Among all aspects of geosciences, we mainly focus on gravity driven flows arising in many situations such as

hazardous flows (flooding, rogue waves, landslides...),

sustainable energies (hydrodynamics-biology coupling, biofuel production, marine energies...),

risk management and land-use planning (morphodynamic evolutions, early warning systems...)

There exists a strong demand from scientists and engineers in fluid mechanics for models and numerical tools able to simulate not only the water depth and the velocity field but also the distribution and evolution of external quantities such as pollutants or biological species and the interaction between flows and structures (seashores, erosion processes...). The key point of the researches carried out within ANGE is to answer this demand by the development of efficient, robust and validated models and numerical tools.

Due to the variety of applications with a wide range of spatial scales, reduced-size models like the shallow water equations are generally required. From the modelling point of view, the main issue is to describe the behaviour of the flow with a reduced-size model taking into account several physical processes such as non-hydrostatic terms, biological species evolution, topography and structure interactions within the flow. The mathematical analysis of the resulting model do not enter the field of hyperbolic equations anymore and new strategies have to be proposed. Moreover, efficient numerical resolutions of reduced-size models require particular attention due to the different time scales of the processes and in order to recover physical properties such as positivity, conservativity, entropy dissipation and equilibria.

The models can remain subject to uncertainties that originate from incomplete description of the physical processes and from uncertain parameters. Further development of the models may rely on the assimilation of observational data and the uncertainty quantification of the resulting analyses or forecasts.

The research activities carried out within the ANGE team strongly couple the development of methodological tools with applications to real–life problems and the transfer of numerical codes. The main purpose is to obtain new models adapted to the physical phenomena at stake, identify the main properties that reflect the physical meaning of the models (uniqueness, conservativity, entropy dissipation, ...), propose effective numerical methods to approximate their solution in complex configurations (multi-dimensional, unstructured meshes, well-balanced, ...) and to assess the results with data in the purpose of potentially correcting the models.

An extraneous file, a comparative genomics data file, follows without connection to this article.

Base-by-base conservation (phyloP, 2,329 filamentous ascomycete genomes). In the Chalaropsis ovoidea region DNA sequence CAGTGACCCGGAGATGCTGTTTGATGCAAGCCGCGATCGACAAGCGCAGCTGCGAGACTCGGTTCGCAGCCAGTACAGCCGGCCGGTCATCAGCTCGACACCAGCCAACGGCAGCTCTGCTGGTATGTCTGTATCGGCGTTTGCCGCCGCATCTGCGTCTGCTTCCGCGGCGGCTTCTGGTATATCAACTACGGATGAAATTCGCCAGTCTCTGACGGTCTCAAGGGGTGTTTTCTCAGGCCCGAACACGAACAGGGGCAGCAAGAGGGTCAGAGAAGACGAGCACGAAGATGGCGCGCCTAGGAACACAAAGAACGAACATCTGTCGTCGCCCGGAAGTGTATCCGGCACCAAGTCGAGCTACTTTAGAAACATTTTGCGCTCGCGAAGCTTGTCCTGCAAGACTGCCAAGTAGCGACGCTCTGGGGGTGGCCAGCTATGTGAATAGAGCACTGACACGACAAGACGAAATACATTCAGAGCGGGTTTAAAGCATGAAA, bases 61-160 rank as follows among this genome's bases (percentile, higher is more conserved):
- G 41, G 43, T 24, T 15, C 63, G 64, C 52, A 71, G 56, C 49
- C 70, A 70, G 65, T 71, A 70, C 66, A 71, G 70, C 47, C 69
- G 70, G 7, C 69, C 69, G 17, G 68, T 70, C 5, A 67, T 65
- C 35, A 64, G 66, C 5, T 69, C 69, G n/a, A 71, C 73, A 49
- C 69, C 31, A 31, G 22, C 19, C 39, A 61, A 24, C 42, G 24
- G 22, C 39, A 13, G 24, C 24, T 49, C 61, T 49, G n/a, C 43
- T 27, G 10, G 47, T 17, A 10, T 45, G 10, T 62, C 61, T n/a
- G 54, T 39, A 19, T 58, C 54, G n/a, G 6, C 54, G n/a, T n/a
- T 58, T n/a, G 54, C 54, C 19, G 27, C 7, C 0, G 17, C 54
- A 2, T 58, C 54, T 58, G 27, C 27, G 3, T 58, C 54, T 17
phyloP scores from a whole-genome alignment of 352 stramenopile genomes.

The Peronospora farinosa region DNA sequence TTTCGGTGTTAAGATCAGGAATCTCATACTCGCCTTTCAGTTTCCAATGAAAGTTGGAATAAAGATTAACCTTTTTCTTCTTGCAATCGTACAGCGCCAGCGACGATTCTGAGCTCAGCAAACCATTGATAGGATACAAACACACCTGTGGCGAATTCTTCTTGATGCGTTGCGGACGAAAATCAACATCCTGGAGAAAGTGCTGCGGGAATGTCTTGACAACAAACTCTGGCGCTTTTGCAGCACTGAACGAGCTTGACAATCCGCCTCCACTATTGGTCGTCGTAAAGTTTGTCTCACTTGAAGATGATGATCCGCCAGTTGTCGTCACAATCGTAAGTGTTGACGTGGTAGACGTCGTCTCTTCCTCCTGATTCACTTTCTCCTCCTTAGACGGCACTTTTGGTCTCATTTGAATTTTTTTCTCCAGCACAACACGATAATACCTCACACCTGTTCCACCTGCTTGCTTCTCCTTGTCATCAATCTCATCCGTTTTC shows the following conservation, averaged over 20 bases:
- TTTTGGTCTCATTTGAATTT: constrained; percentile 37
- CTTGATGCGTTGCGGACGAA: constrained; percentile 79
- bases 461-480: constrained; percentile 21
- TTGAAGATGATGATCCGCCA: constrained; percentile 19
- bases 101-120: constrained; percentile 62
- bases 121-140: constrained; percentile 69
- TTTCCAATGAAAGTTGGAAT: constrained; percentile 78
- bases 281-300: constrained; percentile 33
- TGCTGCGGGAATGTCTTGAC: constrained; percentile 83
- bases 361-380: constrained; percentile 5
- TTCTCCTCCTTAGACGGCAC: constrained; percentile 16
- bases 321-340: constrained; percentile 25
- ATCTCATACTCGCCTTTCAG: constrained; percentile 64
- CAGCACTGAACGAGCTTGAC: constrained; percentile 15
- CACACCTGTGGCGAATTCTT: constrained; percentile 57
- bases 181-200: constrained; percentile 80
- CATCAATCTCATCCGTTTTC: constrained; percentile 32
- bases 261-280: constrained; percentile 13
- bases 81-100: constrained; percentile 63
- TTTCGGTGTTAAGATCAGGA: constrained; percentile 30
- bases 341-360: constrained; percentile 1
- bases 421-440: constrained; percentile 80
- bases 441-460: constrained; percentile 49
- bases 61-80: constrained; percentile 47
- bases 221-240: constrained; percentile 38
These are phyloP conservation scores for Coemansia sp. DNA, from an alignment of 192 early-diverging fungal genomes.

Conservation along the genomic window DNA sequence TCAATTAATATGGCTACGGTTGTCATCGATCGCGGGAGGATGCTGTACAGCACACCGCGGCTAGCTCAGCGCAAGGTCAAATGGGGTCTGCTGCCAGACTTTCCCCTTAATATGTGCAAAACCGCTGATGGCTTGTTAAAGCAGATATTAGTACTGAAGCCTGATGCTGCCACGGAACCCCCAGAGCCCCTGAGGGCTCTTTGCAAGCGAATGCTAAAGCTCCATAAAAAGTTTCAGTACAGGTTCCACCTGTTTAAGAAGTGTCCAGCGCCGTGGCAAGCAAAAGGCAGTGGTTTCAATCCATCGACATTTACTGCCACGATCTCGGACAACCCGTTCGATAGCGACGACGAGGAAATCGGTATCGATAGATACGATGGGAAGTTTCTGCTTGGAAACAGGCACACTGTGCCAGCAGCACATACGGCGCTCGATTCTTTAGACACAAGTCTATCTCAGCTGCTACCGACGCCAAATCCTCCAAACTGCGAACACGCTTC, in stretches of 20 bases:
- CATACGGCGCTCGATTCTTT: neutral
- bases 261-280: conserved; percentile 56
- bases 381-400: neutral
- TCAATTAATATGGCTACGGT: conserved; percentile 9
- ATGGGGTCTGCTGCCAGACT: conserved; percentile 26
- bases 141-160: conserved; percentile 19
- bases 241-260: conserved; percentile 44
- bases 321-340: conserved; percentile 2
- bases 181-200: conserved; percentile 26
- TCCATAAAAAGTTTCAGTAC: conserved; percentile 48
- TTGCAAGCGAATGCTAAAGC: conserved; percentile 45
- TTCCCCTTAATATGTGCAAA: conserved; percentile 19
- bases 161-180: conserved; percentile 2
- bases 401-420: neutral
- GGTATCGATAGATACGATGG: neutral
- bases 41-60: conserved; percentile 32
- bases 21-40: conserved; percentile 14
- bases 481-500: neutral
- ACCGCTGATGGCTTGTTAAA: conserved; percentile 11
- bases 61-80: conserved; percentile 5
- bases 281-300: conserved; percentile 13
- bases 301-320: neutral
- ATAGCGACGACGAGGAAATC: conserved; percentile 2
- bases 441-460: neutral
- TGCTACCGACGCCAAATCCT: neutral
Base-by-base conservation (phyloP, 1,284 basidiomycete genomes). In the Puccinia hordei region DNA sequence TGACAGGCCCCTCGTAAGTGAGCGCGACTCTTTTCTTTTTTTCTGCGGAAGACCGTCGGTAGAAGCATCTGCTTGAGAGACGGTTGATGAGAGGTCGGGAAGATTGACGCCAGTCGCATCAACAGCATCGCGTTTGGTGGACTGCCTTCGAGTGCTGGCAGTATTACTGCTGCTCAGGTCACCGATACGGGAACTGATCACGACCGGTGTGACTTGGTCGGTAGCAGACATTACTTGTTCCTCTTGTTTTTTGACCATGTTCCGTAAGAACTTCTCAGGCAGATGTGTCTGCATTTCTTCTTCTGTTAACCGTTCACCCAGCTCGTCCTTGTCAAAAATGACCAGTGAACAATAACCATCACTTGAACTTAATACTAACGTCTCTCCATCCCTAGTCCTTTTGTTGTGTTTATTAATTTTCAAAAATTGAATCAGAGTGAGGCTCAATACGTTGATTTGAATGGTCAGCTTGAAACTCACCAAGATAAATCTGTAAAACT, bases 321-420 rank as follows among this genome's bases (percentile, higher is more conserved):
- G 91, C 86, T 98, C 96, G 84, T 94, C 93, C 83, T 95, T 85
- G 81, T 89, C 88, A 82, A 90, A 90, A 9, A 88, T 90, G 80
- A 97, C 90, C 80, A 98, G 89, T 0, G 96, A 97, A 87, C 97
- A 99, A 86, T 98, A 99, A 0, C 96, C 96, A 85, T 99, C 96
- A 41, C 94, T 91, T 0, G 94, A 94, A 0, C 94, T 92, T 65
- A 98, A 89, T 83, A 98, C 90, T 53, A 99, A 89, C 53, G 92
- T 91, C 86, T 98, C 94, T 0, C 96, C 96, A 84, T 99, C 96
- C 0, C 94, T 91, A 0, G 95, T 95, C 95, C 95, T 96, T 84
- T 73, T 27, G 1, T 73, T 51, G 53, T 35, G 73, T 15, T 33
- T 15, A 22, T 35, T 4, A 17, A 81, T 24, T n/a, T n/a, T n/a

The difficulties arising in gravity driven flow studies are threefold.

Models and equations encountered in fluid mechanics (typically the free surface Navier-Stokes equations) are complex to analyze and solve.

The underlying phenomena often take place over large domains with very heterogeneous length scales
(size of the domain, mean depth, wave length, ...) and distinct time scales, *e.g.* coastal
erosion, propagation of a tsunami, ...

These problems are multi-physics with strong couplings and nonlinearities.

Hazardous flows are complex physical phenomena that can hardly be represented by shallow water type systems of partial differential equations (PDEs). In this domain, the research program is devoted to the derivation and analysis of reduced complexity models compared to the Navier-Stokes equations, but relaxing the shallow water assumptions. The main purpose is then to obtain models well-adapted to the physical phenomena at stake.

Even if the resulting models do not strictly belong to the family of hyperbolic systems, they exhibit hyperbolic features: the analysis and discretisation techniques we intend to develop have connections with those used for hyperbolic conservation laws. It is worth noticing that the need for robust and efficient numerical procedures is reinforced by the smallness of dissipative effects in geophysical models which therefore generate singular solutions and instabilities.